What a delight this place is, truly euphoric. Let me start with the ambiance. The stairs covered in last nights liquids (spit, gum, vomit, you know what's coming next), the smell of local homeless mixed with old lady perfume and hippy patchouli, the bullet proof glass you have to so inconveniently squeeze your packages through to mail them, the variety of trash leading up to the door and through out the lobby, I mean this place really is charming.
Moving on to the people who frequent the Venice post office. I'm going to leave out the employees there for now, they deserve their own section in this note, for they are an amazing breed of human beings. At the Venice post office there are two gentlemen that stand...corrected...one stands, one sits in a jazzy in front of the post office with a small boom-box, lollypops, jewelry and a bucket. They always say hello, and always ask for money. They have been there every time I have ever been to the post office, yet they never remember me, nor do they care that I say hello. The only time they have anything to say is when I don't respond to their cat calls or when they find out that I will not be giving them anything for their bucket, then they always have something real nasty to share, which reminds me why I don't care for the homeless. My thoughts on homeless people on another day. As for the people always waiting in line, on any given day I can guarantee you there will be the following:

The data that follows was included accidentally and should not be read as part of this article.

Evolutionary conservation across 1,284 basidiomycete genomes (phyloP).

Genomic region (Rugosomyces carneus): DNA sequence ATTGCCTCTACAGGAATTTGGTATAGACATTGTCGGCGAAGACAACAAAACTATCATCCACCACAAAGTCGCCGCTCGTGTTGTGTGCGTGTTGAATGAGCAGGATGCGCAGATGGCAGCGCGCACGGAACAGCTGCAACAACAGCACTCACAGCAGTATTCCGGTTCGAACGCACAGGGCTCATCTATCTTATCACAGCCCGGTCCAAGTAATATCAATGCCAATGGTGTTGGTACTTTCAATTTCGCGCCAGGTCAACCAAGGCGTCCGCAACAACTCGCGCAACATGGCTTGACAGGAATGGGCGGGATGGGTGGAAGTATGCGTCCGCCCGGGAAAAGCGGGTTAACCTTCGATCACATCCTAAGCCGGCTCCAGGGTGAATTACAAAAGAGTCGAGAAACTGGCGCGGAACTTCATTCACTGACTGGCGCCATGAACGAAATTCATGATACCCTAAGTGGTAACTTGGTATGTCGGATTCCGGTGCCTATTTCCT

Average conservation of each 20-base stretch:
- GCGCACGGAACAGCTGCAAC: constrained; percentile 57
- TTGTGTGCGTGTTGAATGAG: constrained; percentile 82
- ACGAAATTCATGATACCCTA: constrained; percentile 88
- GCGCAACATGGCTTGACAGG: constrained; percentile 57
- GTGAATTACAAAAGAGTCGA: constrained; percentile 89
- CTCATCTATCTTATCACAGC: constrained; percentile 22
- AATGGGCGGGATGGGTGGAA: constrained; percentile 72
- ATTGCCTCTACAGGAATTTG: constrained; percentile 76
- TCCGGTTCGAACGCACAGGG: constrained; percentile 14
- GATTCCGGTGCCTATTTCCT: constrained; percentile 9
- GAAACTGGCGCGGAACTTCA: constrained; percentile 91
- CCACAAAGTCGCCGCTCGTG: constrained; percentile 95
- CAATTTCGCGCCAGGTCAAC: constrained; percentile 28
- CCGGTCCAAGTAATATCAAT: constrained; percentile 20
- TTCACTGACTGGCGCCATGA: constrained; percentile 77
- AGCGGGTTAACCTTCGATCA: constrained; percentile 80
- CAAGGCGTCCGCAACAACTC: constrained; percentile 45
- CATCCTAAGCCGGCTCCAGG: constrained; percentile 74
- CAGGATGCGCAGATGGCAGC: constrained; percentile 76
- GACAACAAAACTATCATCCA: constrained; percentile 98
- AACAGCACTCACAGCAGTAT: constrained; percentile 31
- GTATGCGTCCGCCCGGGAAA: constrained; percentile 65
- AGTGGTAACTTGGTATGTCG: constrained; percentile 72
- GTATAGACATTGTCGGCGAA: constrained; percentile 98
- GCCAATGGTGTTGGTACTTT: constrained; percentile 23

- A homeless person
- A crazy old lady who has no idea how to send a package and will yell at you for assistance and/or cut in line until she finally figures out what she needs, yet proceeds to label her package wrong anyways
- A few trend setters who wear skinny jeans, vans, sport tattoos, wallet chains and want nothing to do with the rest of the population because they are clearly cooler then us
- A normal white chick (usually me, but sometimes there are two of us)
- An australian or german tourist trying to send stuff back to their ex-boyfriend or cousin
- Some yoga fanatic who sports dreadlocks and may or may not have shoes on
These people think that they are the only people in the post office at any given time, they cough, sneeze, fart, talk loudly on their phones, etc. in line as if you aren't standing 6 inches from them waiting patiently. They always proceed to take as long as physically possible to get their package mailed when they get to the window. They either want to chat, don't have their labels completed, don't have their box taped and want to argue for 15 minutes on why they should have to purchase tape, didn't bring enough cash and have to run to their cars, need a pen, or straight up are just slow moving people.